- Your Close Friends and Neighbors – Friends and neighbors can be another valuable source of help if you have close relationships with them. Always be clear and specific about what you would like them to do, and about how long you’ll need their help. Remember, people are more likely to assist you if the task and time commitment are clearly defined for them.
- Hired Assistance – If family and friends are an insufficient option, and you have the financial resources, you might consider hiring people to be a part of your caregiving team. This could include, for example, house cleaning, lawn care, household repairs or transportation services. This can be a good option if you are trying to coordinate your loved one’s care from a long distance.
- Community Support Organizations – Many communities have service groups set up specifically to help caregivers. The Area Agencies on Aging is a good resource to start with. Local churches, senior centers and government agencies can also provide useful information. By taking some time to look, you may discover an entire network of services available to help.
- Respite Services – Since caregivers typically need periodic breaks from the challenges of caregiving, you should identify someone who can provide respite support, (e.g. a weekend break provided by a brother, sister or aunt). The purpose is to give you time away from your duties to “recharge your batteries.” Don’t let being a “caregiver” define your life.
- Professional Care – There often comes a time when it is not be possible for you to provide the appropriate level of care and safety in the home environment. Leading assisted living communities such as Provident Village at Creekside provide loved ones in need of daily assistance with the latest in comfort, hospitality, wellness, life enrichment programs, services and amenities. Our beautiful community eliminates the stresses and worries of being a caregiver and enables your loved one to enjoy a vibrant, fulfilling and secure lifestyle.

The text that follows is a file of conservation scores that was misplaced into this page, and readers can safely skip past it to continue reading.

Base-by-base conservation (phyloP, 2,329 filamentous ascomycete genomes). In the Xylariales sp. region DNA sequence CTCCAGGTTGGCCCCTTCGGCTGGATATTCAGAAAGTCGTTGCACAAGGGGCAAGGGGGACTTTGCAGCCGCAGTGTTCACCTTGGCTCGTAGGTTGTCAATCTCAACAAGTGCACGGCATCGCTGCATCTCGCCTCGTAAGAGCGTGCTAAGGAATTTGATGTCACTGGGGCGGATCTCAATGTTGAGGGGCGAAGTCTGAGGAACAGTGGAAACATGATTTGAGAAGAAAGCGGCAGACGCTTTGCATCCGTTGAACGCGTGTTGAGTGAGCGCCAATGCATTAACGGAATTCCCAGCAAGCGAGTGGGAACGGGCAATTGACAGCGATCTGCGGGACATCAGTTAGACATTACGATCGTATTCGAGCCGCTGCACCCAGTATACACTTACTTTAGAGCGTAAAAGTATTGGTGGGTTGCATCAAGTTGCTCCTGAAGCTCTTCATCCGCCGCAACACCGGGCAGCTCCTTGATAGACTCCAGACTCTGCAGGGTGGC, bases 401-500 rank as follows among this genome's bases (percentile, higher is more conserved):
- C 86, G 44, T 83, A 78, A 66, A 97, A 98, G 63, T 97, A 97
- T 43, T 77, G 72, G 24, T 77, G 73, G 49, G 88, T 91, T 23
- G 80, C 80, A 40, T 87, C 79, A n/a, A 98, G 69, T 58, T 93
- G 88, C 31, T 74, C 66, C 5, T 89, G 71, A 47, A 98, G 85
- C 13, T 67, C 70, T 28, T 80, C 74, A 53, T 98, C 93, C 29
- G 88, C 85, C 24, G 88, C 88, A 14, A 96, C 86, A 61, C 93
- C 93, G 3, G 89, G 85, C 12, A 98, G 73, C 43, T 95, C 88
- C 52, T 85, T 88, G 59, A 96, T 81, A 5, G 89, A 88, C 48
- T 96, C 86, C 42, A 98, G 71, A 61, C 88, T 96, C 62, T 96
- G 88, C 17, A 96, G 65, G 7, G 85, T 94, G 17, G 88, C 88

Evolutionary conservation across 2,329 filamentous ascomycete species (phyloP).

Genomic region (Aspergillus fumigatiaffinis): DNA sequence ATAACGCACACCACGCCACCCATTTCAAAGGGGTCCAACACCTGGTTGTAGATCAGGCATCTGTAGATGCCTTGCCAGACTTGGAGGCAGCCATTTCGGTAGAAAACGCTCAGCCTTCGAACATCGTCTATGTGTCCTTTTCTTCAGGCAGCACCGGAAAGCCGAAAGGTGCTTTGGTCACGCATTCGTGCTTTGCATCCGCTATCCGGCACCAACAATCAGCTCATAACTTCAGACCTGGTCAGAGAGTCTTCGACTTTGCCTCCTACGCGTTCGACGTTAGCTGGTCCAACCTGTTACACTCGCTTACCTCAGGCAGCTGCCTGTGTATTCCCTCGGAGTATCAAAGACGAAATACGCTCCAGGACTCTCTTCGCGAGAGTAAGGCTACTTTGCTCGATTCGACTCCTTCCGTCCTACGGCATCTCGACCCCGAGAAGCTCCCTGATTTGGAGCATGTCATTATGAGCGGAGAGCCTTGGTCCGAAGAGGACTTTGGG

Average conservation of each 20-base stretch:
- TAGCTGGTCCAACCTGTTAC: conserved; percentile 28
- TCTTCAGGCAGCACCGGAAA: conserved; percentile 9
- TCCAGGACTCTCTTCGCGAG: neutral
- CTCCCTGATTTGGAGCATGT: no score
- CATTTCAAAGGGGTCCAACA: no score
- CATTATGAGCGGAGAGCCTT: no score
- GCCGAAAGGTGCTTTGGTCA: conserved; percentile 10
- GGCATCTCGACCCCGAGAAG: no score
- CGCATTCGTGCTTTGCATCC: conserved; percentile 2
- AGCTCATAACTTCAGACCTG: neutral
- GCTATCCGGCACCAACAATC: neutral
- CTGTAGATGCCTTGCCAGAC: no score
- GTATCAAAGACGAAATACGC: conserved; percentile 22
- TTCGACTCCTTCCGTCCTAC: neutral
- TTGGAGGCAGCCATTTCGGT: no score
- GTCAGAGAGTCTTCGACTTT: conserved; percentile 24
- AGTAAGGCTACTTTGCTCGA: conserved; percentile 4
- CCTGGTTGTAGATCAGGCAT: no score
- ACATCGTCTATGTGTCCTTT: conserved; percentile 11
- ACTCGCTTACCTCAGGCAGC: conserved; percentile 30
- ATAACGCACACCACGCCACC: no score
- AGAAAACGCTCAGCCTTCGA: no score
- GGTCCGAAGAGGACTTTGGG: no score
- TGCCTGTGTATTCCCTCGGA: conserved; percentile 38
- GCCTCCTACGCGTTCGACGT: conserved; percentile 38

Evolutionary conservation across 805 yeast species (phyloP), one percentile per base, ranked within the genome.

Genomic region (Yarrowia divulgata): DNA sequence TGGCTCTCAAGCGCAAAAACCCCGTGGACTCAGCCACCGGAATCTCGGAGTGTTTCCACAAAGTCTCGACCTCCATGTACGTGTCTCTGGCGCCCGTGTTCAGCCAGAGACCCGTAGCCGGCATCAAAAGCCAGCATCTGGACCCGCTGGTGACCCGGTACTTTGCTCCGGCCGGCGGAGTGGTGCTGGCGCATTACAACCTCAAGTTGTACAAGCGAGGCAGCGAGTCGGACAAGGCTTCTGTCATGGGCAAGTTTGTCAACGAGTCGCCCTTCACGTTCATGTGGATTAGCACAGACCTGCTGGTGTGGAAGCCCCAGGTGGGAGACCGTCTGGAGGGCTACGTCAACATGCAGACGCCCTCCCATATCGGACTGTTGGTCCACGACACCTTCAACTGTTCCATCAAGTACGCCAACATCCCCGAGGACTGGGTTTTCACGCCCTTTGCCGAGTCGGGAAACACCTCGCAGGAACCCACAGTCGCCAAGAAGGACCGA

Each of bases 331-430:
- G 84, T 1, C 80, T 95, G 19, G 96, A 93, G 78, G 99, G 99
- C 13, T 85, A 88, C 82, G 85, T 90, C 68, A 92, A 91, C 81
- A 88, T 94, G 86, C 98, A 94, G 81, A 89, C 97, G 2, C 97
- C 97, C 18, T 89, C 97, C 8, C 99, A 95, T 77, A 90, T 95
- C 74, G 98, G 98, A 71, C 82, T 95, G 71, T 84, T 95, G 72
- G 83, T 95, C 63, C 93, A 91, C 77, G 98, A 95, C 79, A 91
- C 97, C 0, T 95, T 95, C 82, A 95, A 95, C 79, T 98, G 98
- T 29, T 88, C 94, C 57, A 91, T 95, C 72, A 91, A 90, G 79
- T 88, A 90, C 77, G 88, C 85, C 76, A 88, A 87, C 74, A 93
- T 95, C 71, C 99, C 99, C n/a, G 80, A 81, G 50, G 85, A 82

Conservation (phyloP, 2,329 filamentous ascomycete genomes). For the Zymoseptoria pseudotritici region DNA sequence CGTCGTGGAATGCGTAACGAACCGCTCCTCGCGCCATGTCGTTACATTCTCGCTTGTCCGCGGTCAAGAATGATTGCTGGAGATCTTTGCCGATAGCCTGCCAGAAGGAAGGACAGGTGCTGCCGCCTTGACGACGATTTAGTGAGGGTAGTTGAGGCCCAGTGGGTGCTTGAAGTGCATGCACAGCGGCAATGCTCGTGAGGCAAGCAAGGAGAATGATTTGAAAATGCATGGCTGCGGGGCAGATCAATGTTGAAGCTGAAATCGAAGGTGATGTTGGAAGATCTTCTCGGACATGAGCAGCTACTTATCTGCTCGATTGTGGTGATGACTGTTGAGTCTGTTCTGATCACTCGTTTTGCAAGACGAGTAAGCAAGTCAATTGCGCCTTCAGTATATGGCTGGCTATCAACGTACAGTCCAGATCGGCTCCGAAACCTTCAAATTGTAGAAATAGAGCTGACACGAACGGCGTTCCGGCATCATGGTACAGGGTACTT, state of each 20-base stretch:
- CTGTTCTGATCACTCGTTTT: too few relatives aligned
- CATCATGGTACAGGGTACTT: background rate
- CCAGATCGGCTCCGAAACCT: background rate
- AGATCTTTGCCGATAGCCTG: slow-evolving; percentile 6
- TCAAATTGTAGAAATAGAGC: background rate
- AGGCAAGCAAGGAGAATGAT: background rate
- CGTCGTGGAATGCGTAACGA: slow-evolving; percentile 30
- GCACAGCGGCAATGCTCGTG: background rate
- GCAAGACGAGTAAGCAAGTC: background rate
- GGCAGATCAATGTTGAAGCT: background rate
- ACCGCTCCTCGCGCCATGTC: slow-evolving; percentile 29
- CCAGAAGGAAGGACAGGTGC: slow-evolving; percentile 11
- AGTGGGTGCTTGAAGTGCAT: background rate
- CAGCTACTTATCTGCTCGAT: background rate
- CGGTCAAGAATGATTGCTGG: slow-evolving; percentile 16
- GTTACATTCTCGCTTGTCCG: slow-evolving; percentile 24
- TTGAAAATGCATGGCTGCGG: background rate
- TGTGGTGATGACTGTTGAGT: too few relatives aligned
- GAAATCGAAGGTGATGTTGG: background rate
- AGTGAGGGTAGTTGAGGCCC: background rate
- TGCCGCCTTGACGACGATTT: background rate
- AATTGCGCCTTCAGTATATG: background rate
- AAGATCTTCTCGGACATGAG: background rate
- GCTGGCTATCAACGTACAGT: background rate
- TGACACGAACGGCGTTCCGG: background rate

Other Helpful Resources
ALFA, the Assisted Living Federation of America is also an excellent resource for older American who need help with the activities of daily living. Their Consumer Resources website offers a wide variety of useful information for both senior adults with daily living needs and their adult children.
Those who know best remind us that asking for support with family caregiving responsibilities is not a sign of weakness or laziness. It is the smart, pragmatic thing to do — for everyone involved. Over time, you will find that you are better able to maintain your own well-being while also providing better care for your loved one.
Live Vibrantly! at Provident Village at Creekside
At Provident Village at Creekside, we believe vibrant days ensure bright tomorrows, so we’ve created a community where seniors, quite simply, Live Vibrantly! Whether it’s in our Assisted Living Community or Memory Care Neighborhood, each day we celebrate the individuality and strengths of each resident.
At Provident Village, to Live Vibrantly! means that days are filled with joy, vitality, growth and security. It means residents are socially active and personally empowered, with access to the personalized care and support they need to live fully. It means residing in a community where intellectual, social, emotional, spiritual and physical care are seamlessly integrated into everyday life.
Our compassionate Care Partners dedicate each day to enriching the lives of our residents. They customize the level of attention and activities to each resident’s specific needs and abilities. Our living environments are warm and inviting, with comfortable furnishings, beautiful fixtures and natural elements that bring the outdoors inside.